Estudio biomecánico y morfofuncional del esqueleto apendicular de Homalodotherium Flower 1873 (Mammalia, Notoungulata)

Andrea Elissamburu

Abstract


Abstract. BIOMECHANICAL AND MORPHOFUNCTIONAL STUDY OF THE APPENDICULAR SKELETON OF HOMALODOTHERIUM
FLOWER 1873 (MAMMALIA, NOTOUNGULATA). Homalodotherium (Santacrucian- Friasian; early Miocene) is the best
represented genus of the Family Homalodotheriidae (Notoungulata). It was proposed as a digging form, browser
on trees in food habits, and with potential for adopting bipedal posture. The appendicular skeleton is studied
morphometrical and biomechanically, considering proportions, principal bone accidents, and muscular insertions,
comparing with extant mammals. Bone elements of the appendicular skeleton are described, the musculature
reconstructed, and 10 morphometric measurements used for calculating eight functional indices. Indices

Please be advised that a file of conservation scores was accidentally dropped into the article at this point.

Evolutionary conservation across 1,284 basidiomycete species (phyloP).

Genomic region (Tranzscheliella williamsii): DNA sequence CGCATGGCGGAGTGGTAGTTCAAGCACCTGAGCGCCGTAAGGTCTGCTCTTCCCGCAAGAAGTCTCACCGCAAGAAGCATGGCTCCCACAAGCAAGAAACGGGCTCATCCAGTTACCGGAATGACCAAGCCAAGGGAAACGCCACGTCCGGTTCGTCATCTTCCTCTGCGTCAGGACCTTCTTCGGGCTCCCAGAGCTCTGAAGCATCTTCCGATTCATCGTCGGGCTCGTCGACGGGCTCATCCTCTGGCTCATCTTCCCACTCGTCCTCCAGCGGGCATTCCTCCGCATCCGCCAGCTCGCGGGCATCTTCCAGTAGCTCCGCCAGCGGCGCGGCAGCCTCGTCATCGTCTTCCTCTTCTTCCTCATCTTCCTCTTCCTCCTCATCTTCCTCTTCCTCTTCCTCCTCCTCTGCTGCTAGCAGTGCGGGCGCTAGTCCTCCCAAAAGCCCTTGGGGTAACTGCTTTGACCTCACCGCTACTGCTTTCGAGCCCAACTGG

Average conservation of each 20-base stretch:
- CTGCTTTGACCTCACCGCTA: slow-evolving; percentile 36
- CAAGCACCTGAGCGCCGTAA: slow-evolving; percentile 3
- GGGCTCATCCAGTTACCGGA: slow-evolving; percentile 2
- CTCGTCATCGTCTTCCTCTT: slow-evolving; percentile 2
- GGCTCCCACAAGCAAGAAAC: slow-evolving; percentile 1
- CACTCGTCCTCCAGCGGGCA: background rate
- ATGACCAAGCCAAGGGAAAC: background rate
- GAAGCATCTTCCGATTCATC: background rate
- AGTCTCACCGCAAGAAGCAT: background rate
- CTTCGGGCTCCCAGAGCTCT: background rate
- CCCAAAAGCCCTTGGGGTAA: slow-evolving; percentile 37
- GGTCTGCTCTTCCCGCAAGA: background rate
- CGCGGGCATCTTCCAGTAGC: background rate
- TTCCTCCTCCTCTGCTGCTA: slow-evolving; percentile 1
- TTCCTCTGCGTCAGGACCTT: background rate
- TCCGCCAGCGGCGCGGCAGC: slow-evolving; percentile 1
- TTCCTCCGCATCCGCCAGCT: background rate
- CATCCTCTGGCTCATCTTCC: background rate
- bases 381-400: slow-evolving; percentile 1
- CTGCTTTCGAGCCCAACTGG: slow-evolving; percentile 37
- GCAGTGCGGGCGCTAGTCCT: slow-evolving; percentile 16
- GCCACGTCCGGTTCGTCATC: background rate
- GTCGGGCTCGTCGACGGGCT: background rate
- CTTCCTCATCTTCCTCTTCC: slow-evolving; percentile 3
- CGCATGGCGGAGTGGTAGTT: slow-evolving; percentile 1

include deltoid proportion and epicondilar development of the humerus, ulnar robustness and olecranon proportion,
femoral and tibial robustness, and distal extension of the fore and hind limbs. The forelimb preponderates
force development in humeral flexion and protraction of the limb, but it can develop speed movements in
the distal portion of the limb. The hindlimb lies upon the lateral side of the autopodium, and has an important
development of force for body support and ankle stabilization (flexion and adduction of the femur, limb flexion,
extension of the pelvic girdle, zeugopodium flexion, and extension, inversion and reversion of the autopodium).
Homalodotherium would be able of adopting a bipedal posture. An arboreal browser habit is supported, but digging
habit is discarded. Possibility of speed flexion of the zeugopodium could indicate a use of the forelimb for
defence.